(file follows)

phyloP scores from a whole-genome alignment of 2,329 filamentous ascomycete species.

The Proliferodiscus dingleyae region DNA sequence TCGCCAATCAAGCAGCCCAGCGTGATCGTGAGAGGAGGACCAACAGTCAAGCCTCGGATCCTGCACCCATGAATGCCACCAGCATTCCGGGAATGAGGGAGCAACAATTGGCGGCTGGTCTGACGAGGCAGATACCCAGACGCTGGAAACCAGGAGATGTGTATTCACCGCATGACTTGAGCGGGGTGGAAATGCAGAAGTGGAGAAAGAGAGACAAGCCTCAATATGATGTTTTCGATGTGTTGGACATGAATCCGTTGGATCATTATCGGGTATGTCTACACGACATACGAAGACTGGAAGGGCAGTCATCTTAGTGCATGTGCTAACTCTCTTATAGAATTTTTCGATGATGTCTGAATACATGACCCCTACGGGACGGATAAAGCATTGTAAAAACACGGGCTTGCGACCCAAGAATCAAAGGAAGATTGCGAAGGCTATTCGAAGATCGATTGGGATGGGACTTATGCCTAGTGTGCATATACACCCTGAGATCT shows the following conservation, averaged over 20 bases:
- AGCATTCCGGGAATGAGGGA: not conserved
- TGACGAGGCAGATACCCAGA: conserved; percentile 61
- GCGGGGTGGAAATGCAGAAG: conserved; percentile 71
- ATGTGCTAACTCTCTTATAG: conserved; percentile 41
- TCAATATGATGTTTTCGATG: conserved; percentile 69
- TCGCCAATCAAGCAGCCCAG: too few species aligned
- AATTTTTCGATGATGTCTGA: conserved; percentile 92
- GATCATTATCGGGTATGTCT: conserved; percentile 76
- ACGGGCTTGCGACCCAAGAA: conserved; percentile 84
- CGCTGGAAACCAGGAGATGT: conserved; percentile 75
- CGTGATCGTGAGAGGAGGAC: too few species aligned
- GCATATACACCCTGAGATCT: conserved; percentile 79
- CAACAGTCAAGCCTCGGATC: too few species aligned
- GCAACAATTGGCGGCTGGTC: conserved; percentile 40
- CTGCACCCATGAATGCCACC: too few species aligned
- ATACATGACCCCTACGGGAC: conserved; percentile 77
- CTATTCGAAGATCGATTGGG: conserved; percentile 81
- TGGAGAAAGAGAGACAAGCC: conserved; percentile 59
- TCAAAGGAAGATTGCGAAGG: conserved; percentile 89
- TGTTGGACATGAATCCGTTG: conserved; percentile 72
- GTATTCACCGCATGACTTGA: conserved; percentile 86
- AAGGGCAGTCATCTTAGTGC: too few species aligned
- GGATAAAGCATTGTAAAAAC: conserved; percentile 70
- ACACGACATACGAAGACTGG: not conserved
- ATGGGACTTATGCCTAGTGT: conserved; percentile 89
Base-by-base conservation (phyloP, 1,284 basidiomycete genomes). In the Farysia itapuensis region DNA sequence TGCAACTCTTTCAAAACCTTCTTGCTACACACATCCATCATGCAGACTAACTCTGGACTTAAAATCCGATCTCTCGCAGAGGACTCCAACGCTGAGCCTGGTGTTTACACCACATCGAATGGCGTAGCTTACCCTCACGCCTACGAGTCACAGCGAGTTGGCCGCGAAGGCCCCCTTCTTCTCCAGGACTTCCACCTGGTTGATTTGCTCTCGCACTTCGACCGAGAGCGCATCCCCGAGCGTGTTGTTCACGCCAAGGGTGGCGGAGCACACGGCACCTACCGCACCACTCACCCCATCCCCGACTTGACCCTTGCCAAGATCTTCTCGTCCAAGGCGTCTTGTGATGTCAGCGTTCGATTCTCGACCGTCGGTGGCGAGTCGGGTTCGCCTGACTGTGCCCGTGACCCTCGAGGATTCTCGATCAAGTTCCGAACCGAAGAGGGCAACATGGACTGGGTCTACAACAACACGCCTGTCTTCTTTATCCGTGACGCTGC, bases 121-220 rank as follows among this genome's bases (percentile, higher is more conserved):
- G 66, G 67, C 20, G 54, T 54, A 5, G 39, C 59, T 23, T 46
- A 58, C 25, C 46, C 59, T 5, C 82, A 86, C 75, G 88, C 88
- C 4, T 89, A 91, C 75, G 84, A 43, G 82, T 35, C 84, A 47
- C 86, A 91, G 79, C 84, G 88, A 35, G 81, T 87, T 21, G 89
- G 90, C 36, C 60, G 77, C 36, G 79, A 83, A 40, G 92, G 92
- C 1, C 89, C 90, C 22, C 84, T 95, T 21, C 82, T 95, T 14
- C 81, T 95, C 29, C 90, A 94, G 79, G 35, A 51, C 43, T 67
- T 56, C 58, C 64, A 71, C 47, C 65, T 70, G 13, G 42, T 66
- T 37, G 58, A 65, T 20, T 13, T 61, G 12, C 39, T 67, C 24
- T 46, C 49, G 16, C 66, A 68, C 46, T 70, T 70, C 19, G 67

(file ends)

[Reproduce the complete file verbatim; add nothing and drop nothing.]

phyloP scores from a whole-genome alignment of 2,329 filamentous ascomycete species.

The Proliferodiscus dingleyae region DNA sequence TCGCCAATCAAGCAGCCCAGCGTGATCGTGAGAGGAGGACCAACAGTCAAGCCTCGGATCCTGCACCCATGAATGCCACCAGCATTCCGGGAATGAGGGAGCAACAATTGGCGGCTGGTCTGACGAGGCAGATACCCAGACGCTGGAAACCAGGAGATGTGTATTCACCGCATGACTTGAGCGGGGTGGAAATGCAGAAGTGGAGAAAGAGAGACAAGCCTCAATATGATGTTTTCGATGTGTTGGACATGAATCCGTTGGATCATTATCGGGTATGTCTACACGACATACGAAGACTGGAAGGGCAGTCATCTTAGTGCATGTGCTAACTCTCTTATAGAATTTTTCGATGATGTCTGAATACATGACCCCTACGGGACGGATAAAGCATTGTAAAAACACGGGCTTGCGACCCAAGAATCAAAGGAAGATTGCGAAGGCTATTCGAAGATCGATTGGGATGGGACTTATGCCTAGTGTGCATATACACCCTGAGATCT shows the following conservation, averaged over 20 bases:
- AGCATTCCGGGAATGAGGGA: not conserved
- TGACGAGGCAGATACCCAGA: conserved; percentile 61
- GCGGGGTGGAAATGCAGAAG: conserved; percentile 71
- ATGTGCTAACTCTCTTATAG: conserved; percentile 41
- TCAATATGATGTTTTCGATG: conserved; percentile 69
- TCGCCAATCAAGCAGCCCAG: too few species aligned
- AATTTTTCGATGATGTCTGA: conserved; percentile 92
- GATCATTATCGGGTATGTCT: conserved; percentile 76
- ACGGGCTTGCGACCCAAGAA: conserved; percentile 84
- CGCTGGAAACCAGGAGATGT: conserved; percentile 75
- CGTGATCGTGAGAGGAGGAC: too few species aligned
- GCATATACACCCTGAGATCT: conserved; percentile 79
- CAACAGTCAAGCCTCGGATC: too few species aligned
- GCAACAATTGGCGGCTGGTC: conserved; percentile 40
- CTGCACCCATGAATGCCACC: too few species aligned
- ATACATGACCCCTACGGGAC: conserved; percentile 77
- CTATTCGAAGATCGATTGGG: conserved; percentile 81
- TGGAGAAAGAGAGACAAGCC: conserved; percentile 59
- TCAAAGGAAGATTGCGAAGG: conserved; percentile 89
- TGTTGGACATGAATCCGTTG: conserved; percentile 72
- GTATTCACCGCATGACTTGA: conserved; percentile 86
- AAGGGCAGTCATCTTAGTGC: too few species aligned
- GGATAAAGCATTGTAAAAAC: conserved; percentile 70
- ACACGACATACGAAGACTGG: not conserved
- ATGGGACTTATGCCTAGTGT: conserved; percentile 89
Base-by-base conservation (phyloP, 1,284 basidiomycete genomes). In the Farysia itapuensis region DNA sequence TGCAACTCTTTCAAAACCTTCTTGCTACACACATCCATCATGCAGACTAACTCTGGACTTAAAATCCGATCTCTCGCAGAGGACTCCAACGCTGAGCCTGGTGTTTACACCACATCGAATGGCGTAGCTTACCCTCACGCCTACGAGTCACAGCGAGTTGGCCGCGAAGGCCCCCTTCTTCTCCAGGACTTCCACCTGGTTGATTTGCTCTCGCACTTCGACCGAGAGCGCATCCCCGAGCGTGTTGTTCACGCCAAGGGTGGCGGAGCACACGGCACCTACCGCACCACTCACCCCATCCCCGACTTGACCCTTGCCAAGATCTTCTCGTCCAAGGCGTCTTGTGATGTCAGCGTTCGATTCTCGACCGTCGGTGGCGAGTCGGGTTCGCCTGACTGTGCCCGTGACCCTCGAGGATTCTCGATCAAGTTCCGAACCGAAGAGGGCAACATGGACTGGGTCTACAACAACACGCCTGTCTTCTTTATCCGTGACGCTGC, bases 121-220 rank as follows among this genome's bases (percentile, higher is more conserved):
- G 66, G 67, C 20, G 54, T 54, A 5, G 39, C 59, T 23, T 46
- A 58, C 25, C 46, C 59, T 5, C 82, A 86, C 75, G 88, C 88
- C 4, T 89, A 91, C 75, G 84, A 43, G 82, T 35, C 84, A 47
- C 86, A 91, G 79, C 84, G 88, A 35, G 81, T 87, T 21, G 89
- G 90, C 36, C 60, G 77, C 36, G 79, A 83, A 40, G 92, G 92
- C 1, C 89, C 90, C 22, C 84, T 95, T 21, C 82, T 95, T 14
- C 81, T 95, C 29, C 90, A 94, G 79, G 35, A 51, C 43, T 67
- T 56, C 58, C 64, A 71, C 47, C 65, T 70, G 13, G 42, T 66
- T 37, G 58, A 65, T 20, T 13, T 61, G 12, C 39, T 67, C 24
- T 46, C 49, G 16, C 66, A 68, C 46, T 70, T 70, C 19, G 67